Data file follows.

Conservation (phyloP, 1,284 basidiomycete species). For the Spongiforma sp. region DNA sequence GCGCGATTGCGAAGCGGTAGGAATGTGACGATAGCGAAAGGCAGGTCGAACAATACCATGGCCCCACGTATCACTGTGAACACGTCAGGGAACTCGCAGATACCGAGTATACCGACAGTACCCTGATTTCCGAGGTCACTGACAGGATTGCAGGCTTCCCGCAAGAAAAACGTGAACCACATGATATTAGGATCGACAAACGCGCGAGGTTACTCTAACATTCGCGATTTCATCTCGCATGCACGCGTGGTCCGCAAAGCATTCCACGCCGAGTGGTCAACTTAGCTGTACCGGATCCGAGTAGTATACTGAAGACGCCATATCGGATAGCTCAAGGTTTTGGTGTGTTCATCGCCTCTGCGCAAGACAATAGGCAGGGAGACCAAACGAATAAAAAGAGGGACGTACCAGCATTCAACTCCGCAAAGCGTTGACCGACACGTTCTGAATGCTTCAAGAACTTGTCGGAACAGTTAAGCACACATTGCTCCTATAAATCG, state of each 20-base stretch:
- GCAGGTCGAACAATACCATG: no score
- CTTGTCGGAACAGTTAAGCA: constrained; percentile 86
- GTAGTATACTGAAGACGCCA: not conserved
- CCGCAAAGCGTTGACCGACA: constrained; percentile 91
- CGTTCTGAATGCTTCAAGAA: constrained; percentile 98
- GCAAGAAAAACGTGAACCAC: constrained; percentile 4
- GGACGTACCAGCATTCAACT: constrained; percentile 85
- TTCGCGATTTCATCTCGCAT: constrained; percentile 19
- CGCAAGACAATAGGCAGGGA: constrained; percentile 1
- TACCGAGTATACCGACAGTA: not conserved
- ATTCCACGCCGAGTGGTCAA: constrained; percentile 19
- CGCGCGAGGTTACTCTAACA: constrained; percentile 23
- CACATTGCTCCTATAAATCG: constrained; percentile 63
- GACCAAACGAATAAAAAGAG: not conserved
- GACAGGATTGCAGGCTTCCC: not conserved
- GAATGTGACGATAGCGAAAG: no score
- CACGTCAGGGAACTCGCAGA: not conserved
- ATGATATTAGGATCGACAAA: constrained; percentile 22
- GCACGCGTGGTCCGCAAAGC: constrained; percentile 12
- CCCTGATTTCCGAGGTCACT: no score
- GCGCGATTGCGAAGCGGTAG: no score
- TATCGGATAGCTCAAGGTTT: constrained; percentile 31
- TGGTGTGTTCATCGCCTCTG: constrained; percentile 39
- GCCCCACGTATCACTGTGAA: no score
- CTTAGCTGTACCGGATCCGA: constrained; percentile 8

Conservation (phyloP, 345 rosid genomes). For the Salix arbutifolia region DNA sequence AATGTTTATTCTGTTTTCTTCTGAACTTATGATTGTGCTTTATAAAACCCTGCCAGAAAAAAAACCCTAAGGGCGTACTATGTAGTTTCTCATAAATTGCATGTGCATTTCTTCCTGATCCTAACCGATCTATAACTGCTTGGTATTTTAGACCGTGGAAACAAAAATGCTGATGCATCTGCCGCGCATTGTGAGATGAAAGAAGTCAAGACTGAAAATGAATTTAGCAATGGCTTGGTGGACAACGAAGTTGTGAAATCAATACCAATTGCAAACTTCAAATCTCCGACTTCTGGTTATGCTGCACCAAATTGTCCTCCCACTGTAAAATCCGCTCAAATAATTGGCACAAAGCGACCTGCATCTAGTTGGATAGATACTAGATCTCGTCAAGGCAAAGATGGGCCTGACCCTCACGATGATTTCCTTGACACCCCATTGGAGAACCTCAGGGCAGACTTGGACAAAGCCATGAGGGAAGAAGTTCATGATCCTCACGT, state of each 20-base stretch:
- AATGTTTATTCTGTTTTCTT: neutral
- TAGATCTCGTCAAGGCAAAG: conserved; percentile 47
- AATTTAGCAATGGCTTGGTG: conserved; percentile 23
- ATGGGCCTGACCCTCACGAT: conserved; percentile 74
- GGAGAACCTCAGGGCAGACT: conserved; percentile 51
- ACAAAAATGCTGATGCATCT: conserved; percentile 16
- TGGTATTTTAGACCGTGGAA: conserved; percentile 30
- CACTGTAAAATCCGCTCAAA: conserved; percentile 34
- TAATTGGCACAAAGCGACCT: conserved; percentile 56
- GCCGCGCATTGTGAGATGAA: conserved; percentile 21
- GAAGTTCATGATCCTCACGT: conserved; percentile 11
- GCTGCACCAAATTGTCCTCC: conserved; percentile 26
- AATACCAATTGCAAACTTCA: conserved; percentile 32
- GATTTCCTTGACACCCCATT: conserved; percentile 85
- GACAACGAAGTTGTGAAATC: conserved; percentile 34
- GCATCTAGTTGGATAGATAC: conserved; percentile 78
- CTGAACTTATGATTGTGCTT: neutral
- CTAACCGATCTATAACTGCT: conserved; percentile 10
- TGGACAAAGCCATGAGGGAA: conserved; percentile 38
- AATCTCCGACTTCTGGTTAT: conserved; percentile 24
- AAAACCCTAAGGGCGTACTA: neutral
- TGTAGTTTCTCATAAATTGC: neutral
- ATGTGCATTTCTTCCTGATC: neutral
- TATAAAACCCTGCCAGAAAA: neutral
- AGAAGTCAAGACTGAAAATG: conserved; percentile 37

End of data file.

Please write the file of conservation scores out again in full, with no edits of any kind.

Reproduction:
Conservation (phyloP, 1,284 basidiomycete species). For the Spongiforma sp. region DNA sequence GCGCGATTGCGAAGCGGTAGGAATGTGACGATAGCGAAAGGCAGGTCGAACAATACCATGGCCCCACGTATCACTGTGAACACGTCAGGGAACTCGCAGATACCGAGTATACCGACAGTACCCTGATTTCCGAGGTCACTGACAGGATTGCAGGCTTCCCGCAAGAAAAACGTGAACCACATGATATTAGGATCGACAAACGCGCGAGGTTACTCTAACATTCGCGATTTCATCTCGCATGCACGCGTGGTCCGCAAAGCATTCCACGCCGAGTGGTCAACTTAGCTGTACCGGATCCGAGTAGTATACTGAAGACGCCATATCGGATAGCTCAAGGTTTTGGTGTGTTCATCGCCTCTGCGCAAGACAATAGGCAGGGAGACCAAACGAATAAAAAGAGGGACGTACCAGCATTCAACTCCGCAAAGCGTTGACCGACACGTTCTGAATGCTTCAAGAACTTGTCGGAACAGTTAAGCACACATTGCTCCTATAAATCG, state of each 20-base stretch:
- GCAGGTCGAACAATACCATG: no score
- CTTGTCGGAACAGTTAAGCA: constrained; percentile 86
- GTAGTATACTGAAGACGCCA: not conserved
- CCGCAAAGCGTTGACCGACA: constrained; percentile 91
- CGTTCTGAATGCTTCAAGAA: constrained; percentile 98
- GCAAGAAAAACGTGAACCAC: constrained; percentile 4
- GGACGTACCAGCATTCAACT: constrained; percentile 85
- TTCGCGATTTCATCTCGCAT: constrained; percentile 19
- CGCAAGACAATAGGCAGGGA: constrained; percentile 1
- TACCGAGTATACCGACAGTA: not conserved
- ATTCCACGCCGAGTGGTCAA: constrained; percentile 19
- CGCGCGAGGTTACTCTAACA: constrained; percentile 23
- CACATTGCTCCTATAAATCG: constrained; percentile 63
- GACCAAACGAATAAAAAGAG: not conserved
- GACAGGATTGCAGGCTTCCC: not conserved
- GAATGTGACGATAGCGAAAG: no score
- CACGTCAGGGAACTCGCAGA: not conserved
- ATGATATTAGGATCGACAAA: constrained; percentile 22
- GCACGCGTGGTCCGCAAAGC: constrained; percentile 12
- CCCTGATTTCCGAGGTCACT: no score
- GCGCGATTGCGAAGCGGTAG: no score
- TATCGGATAGCTCAAGGTTT: constrained; percentile 31
- TGGTGTGTTCATCGCCTCTG: constrained; percentile 39
- GCCCCACGTATCACTGTGAA: no score
- CTTAGCTGTACCGGATCCGA: constrained; percentile 8

Conservation (phyloP, 345 rosid genomes). For the Salix arbutifolia region DNA sequence AATGTTTATTCTGTTTTCTTCTGAACTTATGATTGTGCTTTATAAAACCCTGCCAGAAAAAAAACCCTAAGGGCGTACTATGTAGTTTCTCATAAATTGCATGTGCATTTCTTCCTGATCCTAACCGATCTATAACTGCTTGGTATTTTAGACCGTGGAAACAAAAATGCTGATGCATCTGCCGCGCATTGTGAGATGAAAGAAGTCAAGACTGAAAATGAATTTAGCAATGGCTTGGTGGACAACGAAGTTGTGAAATCAATACCAATTGCAAACTTCAAATCTCCGACTTCTGGTTATGCTGCACCAAATTGTCCTCCCACTGTAAAATCCGCTCAAATAATTGGCACAAAGCGACCTGCATCTAGTTGGATAGATACTAGATCTCGTCAAGGCAAAGATGGGCCTGACCCTCACGATGATTTCCTTGACACCCCATTGGAGAACCTCAGGGCAGACTTGGACAAAGCCATGAGGGAAGAAGTTCATGATCCTCACGT, state of each 20-base stretch:
- AATGTTTATTCTGTTTTCTT: neutral
- TAGATCTCGTCAAGGCAAAG: conserved; percentile 47
- AATTTAGCAATGGCTTGGTG: conserved; percentile 23
- ATGGGCCTGACCCTCACGAT: conserved; percentile 74
- GGAGAACCTCAGGGCAGACT: conserved; percentile 51
- ACAAAAATGCTGATGCATCT: conserved; percentile 16
- TGGTATTTTAGACCGTGGAA: conserved; percentile 30
- CACTGTAAAATCCGCTCAAA: conserved; percentile 34
- TAATTGGCACAAAGCGACCT: conserved; percentile 56
- GCCGCGCATTGTGAGATGAA: conserved; percentile 21
- GAAGTTCATGATCCTCACGT: conserved; percentile 11
- GCTGCACCAAATTGTCCTCC: conserved; percentile 26
- AATACCAATTGCAAACTTCA: conserved; percentile 32
- GATTTCCTTGACACCCCATT: conserved; percentile 85
- GACAACGAAGTTGTGAAATC: conserved; percentile 34
- GCATCTAGTTGGATAGATAC: conserved; percentile 78
- CTGAACTTATGATTGTGCTT: neutral
- CTAACCGATCTATAACTGCT: conserved; percentile 10
- TGGACAAAGCCATGAGGGAA: conserved; percentile 38
- AATCTCCGACTTCTGGTTAT: conserved; percentile 24
- AAAACCCTAAGGGCGTACTA: neutral
- TGTAGTTTCTCATAAATTGC: neutral
- ATGTGCATTTCTTCCTGATC: neutral
- TATAAAACCCTGCCAGAAAA: neutral
- AGAAGTCAAGACTGAAAATG: conserved; percentile 37